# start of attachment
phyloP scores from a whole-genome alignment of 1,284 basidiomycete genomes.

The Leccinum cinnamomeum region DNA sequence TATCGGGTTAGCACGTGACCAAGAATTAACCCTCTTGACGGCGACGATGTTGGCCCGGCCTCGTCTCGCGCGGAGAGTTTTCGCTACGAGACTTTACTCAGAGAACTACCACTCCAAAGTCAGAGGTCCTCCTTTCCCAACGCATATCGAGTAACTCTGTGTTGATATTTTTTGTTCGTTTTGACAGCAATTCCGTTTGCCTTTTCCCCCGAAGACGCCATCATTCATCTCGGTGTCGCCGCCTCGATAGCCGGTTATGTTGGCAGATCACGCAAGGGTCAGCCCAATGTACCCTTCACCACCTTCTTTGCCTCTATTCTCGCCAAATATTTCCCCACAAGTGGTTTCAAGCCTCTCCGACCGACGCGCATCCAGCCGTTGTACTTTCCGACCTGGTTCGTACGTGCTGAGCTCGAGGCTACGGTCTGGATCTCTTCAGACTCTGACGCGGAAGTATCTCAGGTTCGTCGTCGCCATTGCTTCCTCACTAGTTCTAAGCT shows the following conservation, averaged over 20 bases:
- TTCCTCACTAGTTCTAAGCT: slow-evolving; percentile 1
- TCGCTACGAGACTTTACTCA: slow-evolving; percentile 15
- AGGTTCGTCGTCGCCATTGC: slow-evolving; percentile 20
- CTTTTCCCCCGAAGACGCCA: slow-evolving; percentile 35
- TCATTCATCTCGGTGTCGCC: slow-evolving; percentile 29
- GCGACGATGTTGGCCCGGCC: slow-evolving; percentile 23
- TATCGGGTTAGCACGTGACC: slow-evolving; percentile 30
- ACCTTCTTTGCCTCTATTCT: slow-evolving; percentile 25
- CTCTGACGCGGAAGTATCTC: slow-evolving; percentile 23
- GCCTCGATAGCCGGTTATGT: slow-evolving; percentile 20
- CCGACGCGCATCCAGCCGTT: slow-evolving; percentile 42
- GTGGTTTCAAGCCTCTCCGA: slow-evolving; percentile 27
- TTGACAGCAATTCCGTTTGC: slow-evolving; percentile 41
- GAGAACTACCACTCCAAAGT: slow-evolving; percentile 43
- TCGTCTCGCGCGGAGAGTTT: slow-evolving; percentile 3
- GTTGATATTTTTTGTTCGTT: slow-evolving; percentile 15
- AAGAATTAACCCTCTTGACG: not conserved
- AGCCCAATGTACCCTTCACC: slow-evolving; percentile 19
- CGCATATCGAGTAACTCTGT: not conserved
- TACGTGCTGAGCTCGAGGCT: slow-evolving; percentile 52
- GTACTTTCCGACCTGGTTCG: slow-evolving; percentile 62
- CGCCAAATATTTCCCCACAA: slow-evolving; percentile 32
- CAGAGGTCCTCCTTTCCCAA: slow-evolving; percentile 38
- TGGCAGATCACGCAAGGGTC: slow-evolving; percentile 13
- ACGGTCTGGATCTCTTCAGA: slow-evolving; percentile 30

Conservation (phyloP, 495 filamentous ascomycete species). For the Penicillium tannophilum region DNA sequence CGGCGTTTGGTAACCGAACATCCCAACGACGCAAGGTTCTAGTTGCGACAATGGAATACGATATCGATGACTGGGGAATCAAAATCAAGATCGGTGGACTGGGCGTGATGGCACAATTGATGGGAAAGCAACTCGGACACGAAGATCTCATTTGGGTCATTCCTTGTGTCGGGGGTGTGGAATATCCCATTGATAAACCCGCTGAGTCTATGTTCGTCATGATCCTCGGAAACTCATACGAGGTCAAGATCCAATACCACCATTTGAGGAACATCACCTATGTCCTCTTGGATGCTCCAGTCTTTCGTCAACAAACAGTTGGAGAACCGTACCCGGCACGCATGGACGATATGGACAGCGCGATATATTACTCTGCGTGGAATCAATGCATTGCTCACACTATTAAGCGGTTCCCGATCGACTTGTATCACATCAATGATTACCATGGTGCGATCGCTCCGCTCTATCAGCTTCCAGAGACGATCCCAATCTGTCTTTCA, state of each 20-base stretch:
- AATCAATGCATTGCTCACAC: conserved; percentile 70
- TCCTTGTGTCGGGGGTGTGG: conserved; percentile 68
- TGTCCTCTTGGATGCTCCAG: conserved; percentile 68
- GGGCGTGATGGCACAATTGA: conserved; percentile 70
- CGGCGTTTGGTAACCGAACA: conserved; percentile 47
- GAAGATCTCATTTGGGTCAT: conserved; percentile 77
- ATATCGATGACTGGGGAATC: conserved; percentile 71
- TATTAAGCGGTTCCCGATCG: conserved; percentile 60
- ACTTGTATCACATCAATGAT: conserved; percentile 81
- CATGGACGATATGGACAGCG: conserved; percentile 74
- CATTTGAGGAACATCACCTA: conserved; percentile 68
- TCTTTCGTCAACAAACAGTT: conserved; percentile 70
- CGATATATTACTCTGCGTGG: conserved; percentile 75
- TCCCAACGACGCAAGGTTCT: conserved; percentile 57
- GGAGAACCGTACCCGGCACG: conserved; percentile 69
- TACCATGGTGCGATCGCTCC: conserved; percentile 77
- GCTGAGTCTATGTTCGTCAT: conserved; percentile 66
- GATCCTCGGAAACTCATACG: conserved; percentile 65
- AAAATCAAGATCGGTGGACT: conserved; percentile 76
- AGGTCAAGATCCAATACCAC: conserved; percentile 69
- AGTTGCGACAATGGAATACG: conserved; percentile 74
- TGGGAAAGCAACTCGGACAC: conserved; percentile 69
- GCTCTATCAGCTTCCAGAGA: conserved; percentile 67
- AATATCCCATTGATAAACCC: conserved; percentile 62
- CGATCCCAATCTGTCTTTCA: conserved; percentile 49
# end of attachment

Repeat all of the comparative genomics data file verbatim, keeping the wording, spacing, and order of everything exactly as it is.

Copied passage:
phyloP scores from a whole-genome alignment of 1,284 basidiomycete genomes.

The Leccinum cinnamomeum region DNA sequence TATCGGGTTAGCACGTGACCAAGAATTAACCCTCTTGACGGCGACGATGTTGGCCCGGCCTCGTCTCGCGCGGAGAGTTTTCGCTACGAGACTTTACTCAGAGAACTACCACTCCAAAGTCAGAGGTCCTCCTTTCCCAACGCATATCGAGTAACTCTGTGTTGATATTTTTTGTTCGTTTTGACAGCAATTCCGTTTGCCTTTTCCCCCGAAGACGCCATCATTCATCTCGGTGTCGCCGCCTCGATAGCCGGTTATGTTGGCAGATCACGCAAGGGTCAGCCCAATGTACCCTTCACCACCTTCTTTGCCTCTATTCTCGCCAAATATTTCCCCACAAGTGGTTTCAAGCCTCTCCGACCGACGCGCATCCAGCCGTTGTACTTTCCGACCTGGTTCGTACGTGCTGAGCTCGAGGCTACGGTCTGGATCTCTTCAGACTCTGACGCGGAAGTATCTCAGGTTCGTCGTCGCCATTGCTTCCTCACTAGTTCTAAGCT shows the following conservation, averaged over 20 bases:
- TTCCTCACTAGTTCTAAGCT: slow-evolving; percentile 1
- TCGCTACGAGACTTTACTCA: slow-evolving; percentile 15
- AGGTTCGTCGTCGCCATTGC: slow-evolving; percentile 20
- CTTTTCCCCCGAAGACGCCA: slow-evolving; percentile 35
- TCATTCATCTCGGTGTCGCC: slow-evolving; percentile 29
- GCGACGATGTTGGCCCGGCC: slow-evolving; percentile 23
- TATCGGGTTAGCACGTGACC: slow-evolving; percentile 30
- ACCTTCTTTGCCTCTATTCT: slow-evolving; percentile 25
- CTCTGACGCGGAAGTATCTC: slow-evolving; percentile 23
- GCCTCGATAGCCGGTTATGT: slow-evolving; percentile 20
- CCGACGCGCATCCAGCCGTT: slow-evolving; percentile 42
- GTGGTTTCAAGCCTCTCCGA: slow-evolving; percentile 27
- TTGACAGCAATTCCGTTTGC: slow-evolving; percentile 41
- GAGAACTACCACTCCAAAGT: slow-evolving; percentile 43
- TCGTCTCGCGCGGAGAGTTT: slow-evolving; percentile 3
- GTTGATATTTTTTGTTCGTT: slow-evolving; percentile 15
- AAGAATTAACCCTCTTGACG: not conserved
- AGCCCAATGTACCCTTCACC: slow-evolving; percentile 19
- CGCATATCGAGTAACTCTGT: not conserved
- TACGTGCTGAGCTCGAGGCT: slow-evolving; percentile 52
- GTACTTTCCGACCTGGTTCG: slow-evolving; percentile 62
- CGCCAAATATTTCCCCACAA: slow-evolving; percentile 32
- CAGAGGTCCTCCTTTCCCAA: slow-evolving; percentile 38
- TGGCAGATCACGCAAGGGTC: slow-evolving; percentile 13
- ACGGTCTGGATCTCTTCAGA: slow-evolving; percentile 30

Conservation (phyloP, 495 filamentous ascomycete species). For the Penicillium tannophilum region DNA sequence CGGCGTTTGGTAACCGAACATCCCAACGACGCAAGGTTCTAGTTGCGACAATGGAATACGATATCGATGACTGGGGAATCAAAATCAAGATCGGTGGACTGGGCGTGATGGCACAATTGATGGGAAAGCAACTCGGACACGAAGATCTCATTTGGGTCATTCCTTGTGTCGGGGGTGTGGAATATCCCATTGATAAACCCGCTGAGTCTATGTTCGTCATGATCCTCGGAAACTCATACGAGGTCAAGATCCAATACCACCATTTGAGGAACATCACCTATGTCCTCTTGGATGCTCCAGTCTTTCGTCAACAAACAGTTGGAGAACCGTACCCGGCACGCATGGACGATATGGACAGCGCGATATATTACTCTGCGTGGAATCAATGCATTGCTCACACTATTAAGCGGTTCCCGATCGACTTGTATCACATCAATGATTACCATGGTGCGATCGCTCCGCTCTATCAGCTTCCAGAGACGATCCCAATCTGTCTTTCA, state of each 20-base stretch:
- AATCAATGCATTGCTCACAC: conserved; percentile 70
- TCCTTGTGTCGGGGGTGTGG: conserved; percentile 68
- TGTCCTCTTGGATGCTCCAG: conserved; percentile 68
- GGGCGTGATGGCACAATTGA: conserved; percentile 70
- CGGCGTTTGGTAACCGAACA: conserved; percentile 47
- GAAGATCTCATTTGGGTCAT: conserved; percentile 77
- ATATCGATGACTGGGGAATC: conserved; percentile 71
- TATTAAGCGGTTCCCGATCG: conserved; percentile 60
- ACTTGTATCACATCAATGAT: conserved; percentile 81
- CATGGACGATATGGACAGCG: conserved; percentile 74
- CATTTGAGGAACATCACCTA: conserved; percentile 68
- TCTTTCGTCAACAAACAGTT: conserved; percentile 70
- CGATATATTACTCTGCGTGG: conserved; percentile 75
- TCCCAACGACGCAAGGTTCT: conserved; percentile 57
- GGAGAACCGTACCCGGCACG: conserved; percentile 69
- TACCATGGTGCGATCGCTCC: conserved; percentile 77
- GCTGAGTCTATGTTCGTCAT: conserved; percentile 66
- GATCCTCGGAAACTCATACG: conserved; percentile 65
- AAAATCAAGATCGGTGGACT: conserved; percentile 76
- AGGTCAAGATCCAATACCAC: conserved; percentile 69
- AGTTGCGACAATGGAATACG: conserved; percentile 74
- TGGGAAAGCAACTCGGACAC: conserved; percentile 69
- GCTCTATCAGCTTCCAGAGA: conserved; percentile 67
- AATATCCCATTGATAAACCC: conserved; percentile 62
- CGATCCCAATCTGTCTTTCA: conserved; percentile 49